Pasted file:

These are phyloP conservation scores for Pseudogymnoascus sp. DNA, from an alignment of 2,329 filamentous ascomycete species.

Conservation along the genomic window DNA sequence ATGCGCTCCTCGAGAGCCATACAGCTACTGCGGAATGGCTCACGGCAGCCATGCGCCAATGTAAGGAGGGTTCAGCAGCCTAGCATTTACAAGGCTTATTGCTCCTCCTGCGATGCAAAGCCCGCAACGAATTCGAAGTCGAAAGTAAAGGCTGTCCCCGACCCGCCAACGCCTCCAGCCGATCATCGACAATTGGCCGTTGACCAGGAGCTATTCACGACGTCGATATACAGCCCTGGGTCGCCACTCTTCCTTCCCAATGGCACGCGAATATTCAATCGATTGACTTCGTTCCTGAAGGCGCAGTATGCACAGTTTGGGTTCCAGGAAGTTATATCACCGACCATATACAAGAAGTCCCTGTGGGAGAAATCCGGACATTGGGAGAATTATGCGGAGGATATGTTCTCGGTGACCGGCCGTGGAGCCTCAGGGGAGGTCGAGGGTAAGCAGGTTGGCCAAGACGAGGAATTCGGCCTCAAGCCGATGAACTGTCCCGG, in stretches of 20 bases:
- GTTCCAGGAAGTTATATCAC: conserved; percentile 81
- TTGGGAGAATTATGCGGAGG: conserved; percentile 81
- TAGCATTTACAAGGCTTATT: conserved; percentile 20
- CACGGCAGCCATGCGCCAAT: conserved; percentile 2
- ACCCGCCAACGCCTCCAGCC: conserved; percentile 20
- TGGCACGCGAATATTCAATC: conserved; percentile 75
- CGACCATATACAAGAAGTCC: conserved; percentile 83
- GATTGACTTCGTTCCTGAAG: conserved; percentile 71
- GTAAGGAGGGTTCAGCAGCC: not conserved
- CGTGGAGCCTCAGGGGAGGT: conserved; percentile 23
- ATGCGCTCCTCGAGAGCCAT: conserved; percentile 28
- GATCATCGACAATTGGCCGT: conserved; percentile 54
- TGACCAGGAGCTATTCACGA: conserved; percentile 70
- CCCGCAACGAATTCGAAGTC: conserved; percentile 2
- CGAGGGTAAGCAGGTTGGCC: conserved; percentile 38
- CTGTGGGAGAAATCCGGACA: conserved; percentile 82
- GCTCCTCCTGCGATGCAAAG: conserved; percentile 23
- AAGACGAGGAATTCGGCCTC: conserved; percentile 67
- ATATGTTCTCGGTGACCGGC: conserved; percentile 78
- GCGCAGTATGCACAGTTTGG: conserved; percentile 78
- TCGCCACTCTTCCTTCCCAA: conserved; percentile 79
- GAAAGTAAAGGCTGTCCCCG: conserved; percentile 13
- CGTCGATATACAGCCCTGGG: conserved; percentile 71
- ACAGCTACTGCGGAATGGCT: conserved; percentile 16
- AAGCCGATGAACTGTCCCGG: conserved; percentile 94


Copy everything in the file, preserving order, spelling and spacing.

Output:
These are phyloP conservation scores for Pseudogymnoascus sp. DNA, from an alignment of 2,329 filamentous ascomycete species.

Conservation along the genomic window DNA sequence ATGCGCTCCTCGAGAGCCATACAGCTACTGCGGAATGGCTCACGGCAGCCATGCGCCAATGTAAGGAGGGTTCAGCAGCCTAGCATTTACAAGGCTTATTGCTCCTCCTGCGATGCAAAGCCCGCAACGAATTCGAAGTCGAAAGTAAAGGCTGTCCCCGACCCGCCAACGCCTCCAGCCGATCATCGACAATTGGCCGTTGACCAGGAGCTATTCACGACGTCGATATACAGCCCTGGGTCGCCACTCTTCCTTCCCAATGGCACGCGAATATTCAATCGATTGACTTCGTTCCTGAAGGCGCAGTATGCACAGTTTGGGTTCCAGGAAGTTATATCACCGACCATATACAAGAAGTCCCTGTGGGAGAAATCCGGACATTGGGAGAATTATGCGGAGGATATGTTCTCGGTGACCGGCCGTGGAGCCTCAGGGGAGGTCGAGGGTAAGCAGGTTGGCCAAGACGAGGAATTCGGCCTCAAGCCGATGAACTGTCCCGG, in stretches of 20 bases:
- GTTCCAGGAAGTTATATCAC: conserved; percentile 81
- TTGGGAGAATTATGCGGAGG: conserved; percentile 81
- TAGCATTTACAAGGCTTATT: conserved; percentile 20
- CACGGCAGCCATGCGCCAAT: conserved; percentile 2
- ACCCGCCAACGCCTCCAGCC: conserved; percentile 20
- TGGCACGCGAATATTCAATC: conserved; percentile 75
- CGACCATATACAAGAAGTCC: conserved; percentile 83
- GATTGACTTCGTTCCTGAAG: conserved; percentile 71
- GTAAGGAGGGTTCAGCAGCC: not conserved
- CGTGGAGCCTCAGGGGAGGT: conserved; percentile 23
- ATGCGCTCCTCGAGAGCCAT: conserved; percentile 28
- GATCATCGACAATTGGCCGT: conserved; percentile 54
- TGACCAGGAGCTATTCACGA: conserved; percentile 70
- CCCGCAACGAATTCGAAGTC: conserved; percentile 2
- CGAGGGTAAGCAGGTTGGCC: conserved; percentile 38
- CTGTGGGAGAAATCCGGACA: conserved; percentile 82
- GCTCCTCCTGCGATGCAAAG: conserved; percentile 23
- AAGACGAGGAATTCGGCCTC: conserved; percentile 67
- ATATGTTCTCGGTGACCGGC: conserved; percentile 78
- GCGCAGTATGCACAGTTTGG: conserved; percentile 78
- TCGCCACTCTTCCTTCCCAA: conserved; percentile 79
- GAAAGTAAAGGCTGTCCCCG: conserved; percentile 13
- CGTCGATATACAGCCCTGGG: conserved; percentile 71
- ACAGCTACTGCGGAATGGCT: conserved; percentile 16
- AAGCCGATGAACTGTCCCGG: conserved; percentile 94